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'More Than Words' a problem-solving program

New London — Brady Foster, 15, said he recalls feeling intimidated as a high school freshman.

Now Foster, a sophomore at Robert E. Fitch High School in Groton, believes a new program may help freshmen and upperclassmen appreciate one another more, along with promoting respect of diversity in all areas.

The program, called “More Than Words,” is among the initiatives that Michael Graner, who starts next month as superintendent for Groton Public Schools, is bringing to the district.

Foster and nine others from Fitch attended a workshop Wednesday at the Science and Technology Magnet High School of Southeastern Connecticut in New London.

“I feel like the message is to help with problem-solving,” he said.

Graner started “More Than Words” with other administrators in 2007, to deal with diversity issues including racial and economic differences. The program pulls together students from Ledyard High School — including students from the Mashantucket Tribal Nation community — New London High School and the Science and Technology Magnet High School. Fitch students joined this year.

The students gather for a series of workshops aimed at conflict resolution, then take those lessons back to their home schools. They also speak to younger students.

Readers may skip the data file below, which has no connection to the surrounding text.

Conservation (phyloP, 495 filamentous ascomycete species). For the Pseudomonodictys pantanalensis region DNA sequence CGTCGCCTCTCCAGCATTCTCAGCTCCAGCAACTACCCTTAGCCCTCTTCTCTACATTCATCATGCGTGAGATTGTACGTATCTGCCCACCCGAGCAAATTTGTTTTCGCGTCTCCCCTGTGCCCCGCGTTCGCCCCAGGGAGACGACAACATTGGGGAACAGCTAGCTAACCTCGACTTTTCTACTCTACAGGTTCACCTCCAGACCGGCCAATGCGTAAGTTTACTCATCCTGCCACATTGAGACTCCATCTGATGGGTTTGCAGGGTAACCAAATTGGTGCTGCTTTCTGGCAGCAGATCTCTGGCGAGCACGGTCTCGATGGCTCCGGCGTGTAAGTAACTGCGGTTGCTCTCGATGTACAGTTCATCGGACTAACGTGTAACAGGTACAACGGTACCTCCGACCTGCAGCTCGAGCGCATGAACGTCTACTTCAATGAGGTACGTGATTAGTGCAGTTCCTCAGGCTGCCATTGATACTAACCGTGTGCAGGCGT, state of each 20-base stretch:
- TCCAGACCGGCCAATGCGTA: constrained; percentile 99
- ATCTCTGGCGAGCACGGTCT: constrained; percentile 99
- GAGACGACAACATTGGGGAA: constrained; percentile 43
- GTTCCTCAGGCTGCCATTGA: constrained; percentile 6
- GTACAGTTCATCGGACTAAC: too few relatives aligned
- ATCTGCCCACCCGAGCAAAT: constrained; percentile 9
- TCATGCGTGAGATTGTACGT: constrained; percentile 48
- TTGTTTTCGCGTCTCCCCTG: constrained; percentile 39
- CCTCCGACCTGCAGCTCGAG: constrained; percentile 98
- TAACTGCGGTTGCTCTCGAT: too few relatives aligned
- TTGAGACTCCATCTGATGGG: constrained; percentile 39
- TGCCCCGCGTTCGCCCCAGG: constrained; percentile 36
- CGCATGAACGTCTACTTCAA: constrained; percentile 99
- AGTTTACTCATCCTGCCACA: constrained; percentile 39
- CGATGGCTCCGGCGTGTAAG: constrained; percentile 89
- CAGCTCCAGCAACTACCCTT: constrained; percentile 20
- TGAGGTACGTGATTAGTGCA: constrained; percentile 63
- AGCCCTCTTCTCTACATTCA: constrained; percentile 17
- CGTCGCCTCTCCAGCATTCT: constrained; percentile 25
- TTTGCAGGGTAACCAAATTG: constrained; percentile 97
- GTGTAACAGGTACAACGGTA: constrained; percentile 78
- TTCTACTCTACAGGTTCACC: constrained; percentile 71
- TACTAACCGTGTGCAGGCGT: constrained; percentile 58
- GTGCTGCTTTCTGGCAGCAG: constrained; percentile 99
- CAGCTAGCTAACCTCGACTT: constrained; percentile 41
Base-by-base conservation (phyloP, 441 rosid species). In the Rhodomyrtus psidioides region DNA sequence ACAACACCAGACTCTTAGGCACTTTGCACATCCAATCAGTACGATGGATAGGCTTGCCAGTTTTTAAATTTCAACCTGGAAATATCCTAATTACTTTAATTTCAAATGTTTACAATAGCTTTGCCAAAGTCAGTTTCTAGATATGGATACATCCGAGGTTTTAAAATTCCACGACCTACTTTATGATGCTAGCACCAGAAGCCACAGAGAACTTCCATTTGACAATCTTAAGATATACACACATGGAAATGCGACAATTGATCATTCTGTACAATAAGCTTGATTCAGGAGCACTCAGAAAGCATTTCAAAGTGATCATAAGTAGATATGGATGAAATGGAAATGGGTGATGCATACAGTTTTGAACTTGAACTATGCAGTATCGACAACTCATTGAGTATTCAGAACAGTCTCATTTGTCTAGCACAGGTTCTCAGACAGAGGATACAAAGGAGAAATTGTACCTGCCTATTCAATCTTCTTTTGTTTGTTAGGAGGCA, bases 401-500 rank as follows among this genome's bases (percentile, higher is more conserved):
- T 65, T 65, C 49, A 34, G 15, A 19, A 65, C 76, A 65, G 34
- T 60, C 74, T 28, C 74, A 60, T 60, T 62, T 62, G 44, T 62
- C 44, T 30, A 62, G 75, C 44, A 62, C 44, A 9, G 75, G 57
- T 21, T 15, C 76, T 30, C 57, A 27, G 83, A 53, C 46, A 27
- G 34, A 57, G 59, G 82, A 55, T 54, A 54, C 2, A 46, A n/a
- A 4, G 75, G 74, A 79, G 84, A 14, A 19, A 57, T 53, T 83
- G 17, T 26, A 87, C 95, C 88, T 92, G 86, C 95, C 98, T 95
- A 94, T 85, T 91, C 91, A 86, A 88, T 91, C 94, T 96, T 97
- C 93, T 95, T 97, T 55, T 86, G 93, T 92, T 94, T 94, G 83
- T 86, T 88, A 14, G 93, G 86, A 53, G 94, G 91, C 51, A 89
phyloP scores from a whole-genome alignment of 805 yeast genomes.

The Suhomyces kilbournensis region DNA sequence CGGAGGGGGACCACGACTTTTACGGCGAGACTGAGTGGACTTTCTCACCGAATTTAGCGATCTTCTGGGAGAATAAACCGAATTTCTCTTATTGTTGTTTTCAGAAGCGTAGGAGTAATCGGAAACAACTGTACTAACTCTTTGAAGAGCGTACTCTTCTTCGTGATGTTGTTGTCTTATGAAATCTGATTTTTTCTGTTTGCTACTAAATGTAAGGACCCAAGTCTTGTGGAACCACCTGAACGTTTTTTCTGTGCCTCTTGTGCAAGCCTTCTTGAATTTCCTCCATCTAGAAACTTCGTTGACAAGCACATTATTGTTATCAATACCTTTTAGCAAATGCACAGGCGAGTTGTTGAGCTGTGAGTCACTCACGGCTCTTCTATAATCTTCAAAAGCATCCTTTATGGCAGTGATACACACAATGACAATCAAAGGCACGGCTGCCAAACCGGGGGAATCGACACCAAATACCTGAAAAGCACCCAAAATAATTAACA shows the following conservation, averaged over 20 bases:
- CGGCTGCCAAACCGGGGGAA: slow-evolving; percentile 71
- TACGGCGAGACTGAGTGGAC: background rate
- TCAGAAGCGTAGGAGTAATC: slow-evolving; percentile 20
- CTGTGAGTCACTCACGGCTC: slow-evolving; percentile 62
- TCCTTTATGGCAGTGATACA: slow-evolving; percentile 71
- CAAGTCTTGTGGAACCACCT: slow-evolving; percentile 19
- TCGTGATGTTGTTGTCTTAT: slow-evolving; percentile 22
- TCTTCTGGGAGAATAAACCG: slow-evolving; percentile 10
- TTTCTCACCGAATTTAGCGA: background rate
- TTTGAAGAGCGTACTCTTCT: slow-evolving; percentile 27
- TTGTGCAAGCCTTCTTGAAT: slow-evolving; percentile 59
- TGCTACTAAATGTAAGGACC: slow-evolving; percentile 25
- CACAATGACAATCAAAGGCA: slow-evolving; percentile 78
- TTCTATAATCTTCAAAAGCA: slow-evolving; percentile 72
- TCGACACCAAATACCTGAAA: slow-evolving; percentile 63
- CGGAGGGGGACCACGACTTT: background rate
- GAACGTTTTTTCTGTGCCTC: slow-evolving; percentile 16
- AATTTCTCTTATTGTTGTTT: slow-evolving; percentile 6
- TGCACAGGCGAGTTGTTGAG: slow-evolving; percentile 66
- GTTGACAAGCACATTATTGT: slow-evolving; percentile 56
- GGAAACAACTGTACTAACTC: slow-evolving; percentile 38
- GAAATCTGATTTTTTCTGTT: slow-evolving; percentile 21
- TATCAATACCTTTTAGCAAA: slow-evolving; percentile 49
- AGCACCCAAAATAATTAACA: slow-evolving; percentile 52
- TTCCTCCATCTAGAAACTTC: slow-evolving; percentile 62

“You could be at a school that is very diverse, but the respect for the diversity might not be there,” said Damaris Zimbelman, a teacher at the magnet school involved in the program. “So the main focus of this group is to promote respect of the diversity and then build trust.”

Students from the different schools also shadow one another.

“It helps to take away any misconceptions that they have, any fear of the unknown and tear down those walls,” Zimbelman said.

On Wednesday, students watched a performance by Adwoa Bandele-Asante, a re-enactor portraying Harriet Tubman.

“My life shows how faith and courage can overcome pain and bring about success,” Bandele-Asante told the audience of about 50. Students and others then asked her questions and discussed what they had learned.

Reanna Sahoo, 15, a sophomore at Fitch, said she’s enjoyed building relationships with students from other schools.

“We’re hoping to spread the message that we’re learning here to our peers,” she said, adding, “The message is to promote diversity and expand communication. We’re trying to just accept everyone.”


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